VAT rate: high and low
VAT stands for "Value Added Tax" and is an indirect tax applied to most goods and services. The VAT system in the Netherlands is made up of several rates, of which the 21% rate is the highest. In addition to the high VAT rate, there is also a low VAT rate of 9%. Read in the wiki article VAT rate for the Netherlands more about the other options of VAT.
High VAT rate
The high VAT rate of 21% is the standard rate within the Dutch VAT system. This rate is applied to sales of goods and services not covered by the lower or other VAT options. The high VAT rate of 21% is applied to many goods and services. These include, for example:
- Luxury goods such as jewelry, electronics, and clothing.
- Many services, including consulting, web design, and repairs.
- Non-food items in supermarkets, such as household items.
- Fuel and alcoholic beverages.
Imagine Anna has a one-person business dealing in electronics. She purchases smartphones from suppliers and then sells them to consumers. Since smartphones fall under luxury goods, Anna is required to charge the high VAT rate of 21% to her customers.
When Anna sells a smartphone for €500 excluding VAT, she will do the following. She calculates the VAT: 21% of €500 = €105. She adds the VAT to the selling price: €500 + €105 = €605. Anna will end up having to pay €105 in VAT to the Dutch Belastingdienst for her income with a high VAT rate of 21%.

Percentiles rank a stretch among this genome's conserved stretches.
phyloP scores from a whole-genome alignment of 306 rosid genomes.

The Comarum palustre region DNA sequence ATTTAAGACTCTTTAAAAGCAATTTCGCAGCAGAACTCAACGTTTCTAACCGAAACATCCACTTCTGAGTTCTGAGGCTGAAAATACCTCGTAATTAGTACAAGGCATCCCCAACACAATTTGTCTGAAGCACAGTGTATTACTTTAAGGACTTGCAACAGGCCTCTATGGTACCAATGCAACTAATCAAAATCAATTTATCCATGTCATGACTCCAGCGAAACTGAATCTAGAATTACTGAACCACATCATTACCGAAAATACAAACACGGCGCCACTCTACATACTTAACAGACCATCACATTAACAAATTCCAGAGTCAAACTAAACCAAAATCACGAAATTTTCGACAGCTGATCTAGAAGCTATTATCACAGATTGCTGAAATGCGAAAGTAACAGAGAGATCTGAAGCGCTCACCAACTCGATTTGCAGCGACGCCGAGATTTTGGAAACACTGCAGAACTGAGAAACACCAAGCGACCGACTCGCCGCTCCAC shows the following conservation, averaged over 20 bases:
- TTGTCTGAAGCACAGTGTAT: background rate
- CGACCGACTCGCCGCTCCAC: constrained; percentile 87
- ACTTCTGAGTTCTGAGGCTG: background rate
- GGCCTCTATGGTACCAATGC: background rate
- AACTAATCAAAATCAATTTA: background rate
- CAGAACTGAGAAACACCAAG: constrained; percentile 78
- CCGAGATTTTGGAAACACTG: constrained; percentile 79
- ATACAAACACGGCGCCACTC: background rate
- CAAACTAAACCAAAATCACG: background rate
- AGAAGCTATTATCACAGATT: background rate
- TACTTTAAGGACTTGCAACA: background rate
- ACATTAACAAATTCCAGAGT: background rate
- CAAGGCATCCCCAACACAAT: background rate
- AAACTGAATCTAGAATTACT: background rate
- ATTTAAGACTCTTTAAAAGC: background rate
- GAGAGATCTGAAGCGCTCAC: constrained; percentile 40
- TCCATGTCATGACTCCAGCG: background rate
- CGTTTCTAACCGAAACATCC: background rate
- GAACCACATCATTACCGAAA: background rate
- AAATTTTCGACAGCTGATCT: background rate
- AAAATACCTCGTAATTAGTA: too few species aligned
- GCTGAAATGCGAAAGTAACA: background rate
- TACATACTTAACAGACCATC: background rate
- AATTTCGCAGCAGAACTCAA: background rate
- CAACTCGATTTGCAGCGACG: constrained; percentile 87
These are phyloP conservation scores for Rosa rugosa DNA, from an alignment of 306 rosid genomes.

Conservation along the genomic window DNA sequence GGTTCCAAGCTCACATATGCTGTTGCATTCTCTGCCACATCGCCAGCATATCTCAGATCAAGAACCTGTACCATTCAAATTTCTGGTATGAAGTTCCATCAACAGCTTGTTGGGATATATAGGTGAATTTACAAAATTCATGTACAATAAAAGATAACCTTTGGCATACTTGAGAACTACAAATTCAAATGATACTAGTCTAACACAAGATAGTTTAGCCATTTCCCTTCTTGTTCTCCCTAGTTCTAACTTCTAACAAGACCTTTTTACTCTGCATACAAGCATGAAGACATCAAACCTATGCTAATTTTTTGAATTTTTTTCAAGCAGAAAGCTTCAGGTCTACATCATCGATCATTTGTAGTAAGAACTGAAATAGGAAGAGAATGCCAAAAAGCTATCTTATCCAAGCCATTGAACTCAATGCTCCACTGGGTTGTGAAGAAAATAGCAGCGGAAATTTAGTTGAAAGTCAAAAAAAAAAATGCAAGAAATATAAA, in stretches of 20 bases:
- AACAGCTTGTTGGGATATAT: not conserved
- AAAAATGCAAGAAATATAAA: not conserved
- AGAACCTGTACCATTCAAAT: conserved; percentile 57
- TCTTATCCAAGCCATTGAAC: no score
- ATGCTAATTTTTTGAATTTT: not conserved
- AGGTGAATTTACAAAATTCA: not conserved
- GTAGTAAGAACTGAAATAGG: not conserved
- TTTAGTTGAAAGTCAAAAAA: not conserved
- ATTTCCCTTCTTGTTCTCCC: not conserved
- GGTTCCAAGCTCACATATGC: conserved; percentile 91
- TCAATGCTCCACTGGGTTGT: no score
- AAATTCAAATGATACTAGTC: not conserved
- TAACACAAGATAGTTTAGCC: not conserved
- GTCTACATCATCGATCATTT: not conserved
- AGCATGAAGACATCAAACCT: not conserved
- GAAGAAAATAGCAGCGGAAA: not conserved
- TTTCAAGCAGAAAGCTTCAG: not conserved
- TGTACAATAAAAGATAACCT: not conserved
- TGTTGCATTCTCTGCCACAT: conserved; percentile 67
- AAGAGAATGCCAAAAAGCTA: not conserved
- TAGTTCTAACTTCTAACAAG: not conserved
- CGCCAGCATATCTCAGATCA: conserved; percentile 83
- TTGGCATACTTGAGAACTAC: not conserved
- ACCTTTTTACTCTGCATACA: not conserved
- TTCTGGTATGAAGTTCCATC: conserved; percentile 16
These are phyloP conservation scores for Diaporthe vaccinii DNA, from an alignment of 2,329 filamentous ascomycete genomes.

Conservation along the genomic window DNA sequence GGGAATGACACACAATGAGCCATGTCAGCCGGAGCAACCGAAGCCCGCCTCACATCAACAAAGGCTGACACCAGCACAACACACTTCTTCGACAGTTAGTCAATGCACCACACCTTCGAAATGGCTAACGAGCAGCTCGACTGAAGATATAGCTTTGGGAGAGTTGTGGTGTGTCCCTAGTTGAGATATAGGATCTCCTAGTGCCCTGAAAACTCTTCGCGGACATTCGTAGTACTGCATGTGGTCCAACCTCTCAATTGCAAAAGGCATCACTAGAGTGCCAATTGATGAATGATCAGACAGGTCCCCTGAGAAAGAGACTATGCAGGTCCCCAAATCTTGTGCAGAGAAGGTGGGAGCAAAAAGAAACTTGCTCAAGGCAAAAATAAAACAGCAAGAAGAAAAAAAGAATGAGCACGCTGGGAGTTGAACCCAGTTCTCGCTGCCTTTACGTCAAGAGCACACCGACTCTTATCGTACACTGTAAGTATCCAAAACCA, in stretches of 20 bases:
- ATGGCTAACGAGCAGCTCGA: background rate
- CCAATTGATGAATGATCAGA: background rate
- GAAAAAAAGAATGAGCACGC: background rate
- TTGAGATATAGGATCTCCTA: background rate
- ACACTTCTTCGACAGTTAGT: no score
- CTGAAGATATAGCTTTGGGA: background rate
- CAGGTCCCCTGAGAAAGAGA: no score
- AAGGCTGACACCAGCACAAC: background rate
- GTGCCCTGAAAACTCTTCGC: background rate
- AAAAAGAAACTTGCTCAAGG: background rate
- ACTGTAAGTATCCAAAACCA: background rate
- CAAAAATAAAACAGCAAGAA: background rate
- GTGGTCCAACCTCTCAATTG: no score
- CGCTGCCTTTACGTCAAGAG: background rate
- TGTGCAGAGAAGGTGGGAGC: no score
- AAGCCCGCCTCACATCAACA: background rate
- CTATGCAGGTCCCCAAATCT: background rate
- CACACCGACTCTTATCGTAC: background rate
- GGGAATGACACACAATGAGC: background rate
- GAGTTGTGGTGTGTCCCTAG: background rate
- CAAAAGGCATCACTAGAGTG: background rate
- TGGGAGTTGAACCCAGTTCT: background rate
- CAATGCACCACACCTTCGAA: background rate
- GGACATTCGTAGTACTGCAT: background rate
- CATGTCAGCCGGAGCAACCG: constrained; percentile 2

Low VAT rate
The low VAT rate of 9% is a tax rate applied to certain goods and services in the Netherlands. It is a reduced rate compared to the standard VAT rate of 21%. This lower VAT rate relates to products and services that are considered basic necessities. These include, for example:
- Groceries, water, milk, eggs, bread, vegetables, fruits, meat and fish.
- Printed books, newspapers and magazines.
- Medicines prescribed by a physician
- Art and antiques.
- Cleaning and maintenance services.
- Culture and recreation.
Note that sometimes distinctions are made between certain products and services and the low 9% VAT rate does not always apply to the above products and services. For example, ready-made meals and digital publications fall under the standard 21% VAT rate.
Let's look at an example of a one-person business called "Bakery Tasty" to see how the 9% VAT rate is applied. Imagine that this bakery primarily offers bread.
When Bakery Tasty sells bread, the 9% VAT rate is applied to the selling price. Let's say a single bread is sold for €2.50 excluding VAT. The VAT is calculated as 9% of €2.50, which amounts to €0.225. The total amount the customer pays for 10 loaves of bread, including VAT, would then be € 25 + € 02.25 = € 27.25. Bakery Smakelijk must ultimately pay € 2.25 in VAT to the Dutch Belastingdienst for their income with a low VAT rate of 9%.